Here is what a good cream should look like (fluffy and light and combined):

When complete add vanilla, then eggs, one at a time.

Scrape the sides of the bowl if necessary, using a rubber spatula. I even scrape the bottom of my bowl to be sure all the butter is not stuck on the bottom. Now add all your spices and baking soda & powder.


Measure, then sprinkle gradually around sides of bowl for better mixing

Be sure to fully combine before moving on, and scrape side of bowl if needed.

Next you’ll alternate the flour and applesauce.

Add 1/2 cup flour until fully incorporated, followed by 1/2 cup applesauce.

Then 1/2 cup flour, the rest of the applesauce, and the rest of the flour. Last add milk a teaspoon at a time if the batter looks too thick. (The more you make this, the more you’ll understand what the final product should be. I think because I used honey this time, it was more dense and needed a little loosening up.)

Lastly add your oats, if desired. Put your mixer on high to break up the oats, otherwise the muffins will be dry. (Add a little milk or more applesauce bifv the batter looks too thick.)

And/or stir in chopped apples if desired. (Don’t use the mixer!)


I actually like big chunks best. If you have toddlers or you’re making mini-muffins, you can dice the apples.

Since I was doing regular sized muffins, I left the chunks bigger:
If you’re making mini muffins you can dice the Apple, or leave it out altogether.
I love the apples here because they add texture, yet still get soft and warm in the oven. So delicious!
When apples are incorporated, scoop mix into muffin tin. I use a ladle to pour.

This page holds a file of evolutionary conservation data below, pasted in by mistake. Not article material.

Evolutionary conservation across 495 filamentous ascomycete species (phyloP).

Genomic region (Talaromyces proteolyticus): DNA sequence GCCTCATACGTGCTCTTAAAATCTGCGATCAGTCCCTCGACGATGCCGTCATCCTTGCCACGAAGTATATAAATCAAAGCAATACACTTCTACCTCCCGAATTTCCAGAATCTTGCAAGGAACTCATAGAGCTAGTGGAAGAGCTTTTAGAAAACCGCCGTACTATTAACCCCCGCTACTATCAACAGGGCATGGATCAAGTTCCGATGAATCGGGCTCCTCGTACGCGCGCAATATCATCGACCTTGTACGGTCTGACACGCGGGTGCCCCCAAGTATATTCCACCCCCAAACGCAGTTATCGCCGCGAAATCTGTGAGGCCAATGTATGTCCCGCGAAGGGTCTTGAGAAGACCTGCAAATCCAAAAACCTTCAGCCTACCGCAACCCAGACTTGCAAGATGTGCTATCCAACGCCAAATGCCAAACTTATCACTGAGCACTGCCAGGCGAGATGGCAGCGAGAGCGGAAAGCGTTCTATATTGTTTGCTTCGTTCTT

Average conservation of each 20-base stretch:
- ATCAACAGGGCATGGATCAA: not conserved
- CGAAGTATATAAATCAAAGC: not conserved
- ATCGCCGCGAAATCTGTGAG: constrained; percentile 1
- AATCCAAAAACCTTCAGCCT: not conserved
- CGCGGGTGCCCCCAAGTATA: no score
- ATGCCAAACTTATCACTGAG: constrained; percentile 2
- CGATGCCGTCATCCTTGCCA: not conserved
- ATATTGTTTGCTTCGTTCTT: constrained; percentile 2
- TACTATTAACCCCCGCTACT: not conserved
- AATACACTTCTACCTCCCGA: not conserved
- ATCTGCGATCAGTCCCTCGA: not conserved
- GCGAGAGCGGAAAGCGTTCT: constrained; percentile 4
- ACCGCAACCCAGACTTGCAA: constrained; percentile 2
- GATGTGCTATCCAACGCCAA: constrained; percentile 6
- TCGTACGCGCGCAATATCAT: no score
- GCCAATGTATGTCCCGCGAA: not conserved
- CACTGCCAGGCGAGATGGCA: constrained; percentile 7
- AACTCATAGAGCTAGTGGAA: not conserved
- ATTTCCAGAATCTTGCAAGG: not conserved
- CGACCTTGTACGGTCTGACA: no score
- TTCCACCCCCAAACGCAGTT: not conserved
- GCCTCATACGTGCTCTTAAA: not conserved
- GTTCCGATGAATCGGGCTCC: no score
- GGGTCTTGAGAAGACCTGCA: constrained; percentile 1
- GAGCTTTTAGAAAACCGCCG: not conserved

I know many people use an ice cream scoop, but I find this harder to maneuver unless you have one with the little button to push the contents out. Even then you need the exact right size. But you can use whatever you have on hand. Maybe all you have is two tablespoons. That’s ok. Just fill them as evenly as possible so they all cook the same.


I fill them just about to the top

Bake for about 20 minutes (mini-muffins for 15-17). They are finished when the tops look dry and are a little springy to the touch. If you’re not sure you can always use the classic test – stick a toothpick in the middle, and if it comes out clean, they’re done.

But wait!

If you want a little something extra, you can cook a bit of oats in a pat or two of butter in the microwave (only takes a few seconds -10 TOPS!) Then stir in some cinnamon and/or some sugar in the raw. Then spoon this on top of the muffins BEFORE you bake. I do this because I feel like it’s healthier, easier, and quicker than an official strudel topping (as delicious as those are!) which is what I was going for when I first made these.

This recipe makes at least 14 muffins, though if you use apples you will probably get another 1-2 from it.
Keep in a plastic bag on the counter for up to a week. Be sure not to completely seal the bag so they don’t get too mushy.

Hope your family enjoys our favorite muffins!

From my kitchen to yours: Enjoy !